1. Marshall, Graham R. & Wall, Lisa M. & Jones, Randall E., 1996. "Economics of Integrated Catchment Management," Review of Marketing and Agricultural Economics, Australian Agricultural and Resource Economics Society, vol. 64(02), August.
    2. Quiggin, John C., 2001. "Environmental economics and the Murray-Darling river system," Australian Journal of Agricultural and Resource Economics, Australian Agricultural and Resource Economics Society, vol. 45(1), March.
    3. Stavins, Robert, 2003. "Market-Based Environmental Policies: What Can We Learn from U.S. Experience (and Related Research)?," Discussion Papers dp-03-43, Resources For the Future.
    4. Stavins, Robert, 2001. "Experience with Market-Based Environmental Policy Instruments," Discussion Papers dp-01-58, Resources For the Future.
    5. Edella Schlager & William Blomquist & Shui Yan Tang, 1994. "Mobile Flows, Storage, and Self-Organized Institutions for Governing Common-Pool Resources," Land Economics, University of Wisconsin Press, vol. 70(3), pages 294-317.
    6. Sarker, Ashutosh & Itoh, Tadao, 2001. "Design principles in long-enduring institutions of Japanese irrigation common-pool resources," Agricultural Water Management, Elsevier, vol. 48(2), pages 89-102, June.
    7. Nathalie Steins & Victoria Edwards, 1999. "Platforms for collective action in multiple-use common-pool resources," Agriculture and Human Values, Springer, vol. 16(3), pages 241-255, September.
    8. Helle Ravnborg & María Guerrero, 1999. "Collective action in watershed management -- experiences from the Andean hillsides," Agriculture and Human Values, Springer, vol. 16(3), pages 257-266, September.
    Full references (including those not matched with items on IDEAS)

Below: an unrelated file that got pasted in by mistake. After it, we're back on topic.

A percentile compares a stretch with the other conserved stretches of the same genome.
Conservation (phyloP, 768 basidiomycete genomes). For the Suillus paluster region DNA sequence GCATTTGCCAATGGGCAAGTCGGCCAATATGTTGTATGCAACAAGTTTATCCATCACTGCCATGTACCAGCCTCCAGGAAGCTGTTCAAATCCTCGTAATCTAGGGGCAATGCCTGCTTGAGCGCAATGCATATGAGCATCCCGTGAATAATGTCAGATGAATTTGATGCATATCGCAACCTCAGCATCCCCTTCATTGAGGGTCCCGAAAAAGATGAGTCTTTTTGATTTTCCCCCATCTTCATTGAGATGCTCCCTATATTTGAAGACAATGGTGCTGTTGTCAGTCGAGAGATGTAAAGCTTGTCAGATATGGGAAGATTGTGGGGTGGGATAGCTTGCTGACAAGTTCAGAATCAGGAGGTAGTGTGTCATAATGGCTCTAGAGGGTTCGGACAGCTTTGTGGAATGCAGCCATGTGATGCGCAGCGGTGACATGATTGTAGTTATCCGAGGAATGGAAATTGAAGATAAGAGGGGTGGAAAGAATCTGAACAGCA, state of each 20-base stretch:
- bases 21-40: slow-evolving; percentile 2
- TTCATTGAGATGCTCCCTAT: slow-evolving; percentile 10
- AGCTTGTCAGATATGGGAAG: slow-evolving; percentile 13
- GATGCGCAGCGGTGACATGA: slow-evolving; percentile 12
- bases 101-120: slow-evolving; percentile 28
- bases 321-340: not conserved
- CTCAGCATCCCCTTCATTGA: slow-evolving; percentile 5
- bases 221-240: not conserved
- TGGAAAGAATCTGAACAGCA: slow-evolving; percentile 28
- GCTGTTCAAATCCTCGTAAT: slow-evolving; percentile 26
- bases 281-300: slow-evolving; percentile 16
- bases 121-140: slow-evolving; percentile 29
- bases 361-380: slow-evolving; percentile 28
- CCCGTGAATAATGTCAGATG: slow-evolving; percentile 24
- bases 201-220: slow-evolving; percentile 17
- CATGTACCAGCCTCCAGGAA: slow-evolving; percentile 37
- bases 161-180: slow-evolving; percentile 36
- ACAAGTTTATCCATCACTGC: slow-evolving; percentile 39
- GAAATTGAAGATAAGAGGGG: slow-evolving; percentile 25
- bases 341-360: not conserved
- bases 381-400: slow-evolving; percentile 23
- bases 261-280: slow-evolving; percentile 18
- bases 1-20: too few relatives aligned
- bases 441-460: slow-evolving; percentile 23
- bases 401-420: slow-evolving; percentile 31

Citations

    Citations are extracted by the CitEc Project, subscribe to its RSS feed for this item.
    as in new window

    Cited by:
    1. Brett Bryan & John Kandulu, 2011. "Designing a Policy Mix and Sequence for Mitigating Agricultural Non-Point Source Pollution in a Water Supply Catchment," Water Resources Management, Springer, vol. 25(3), pages 875-892, February.

    Lists

    This item is not listed on Wikipedia, on a reading list or among the top items on IDEAS.

    Statistics

    Access and download statistics

    Corrections

    When requesting a correction, please mention this item's handle: RePEc:eee:ecolec:v:68:y:2008:i:1-2:p:461-471. See general information about how to correct material in RePEc.

    For technical questions regarding this item, or to correct its authors, title, abstract, bibliographic or download information, contact: (Zhang, Lei).

    If you have authored this item and are not yet registered with RePEc, we encourage you to do it here. This allows to link your profile to this item. It also allows you to accept potential citations to this item that we are uncertain about.

    If references are entirely missing, you can add them using this form.

    If the full references list an item that is present in RePEc, but the system did not link to it, you can help with this form.

    If you know of missing items citing this one, you can help us creating those links by adding the relevant references in the same way as above, for each refering item. If you are a registered author of this item, you may also want to check the "citations" tab in your profile, as there may be some citations waiting for confirmation.

    Please note that corrections may take a couple of weeks to filter through the various RePEc services.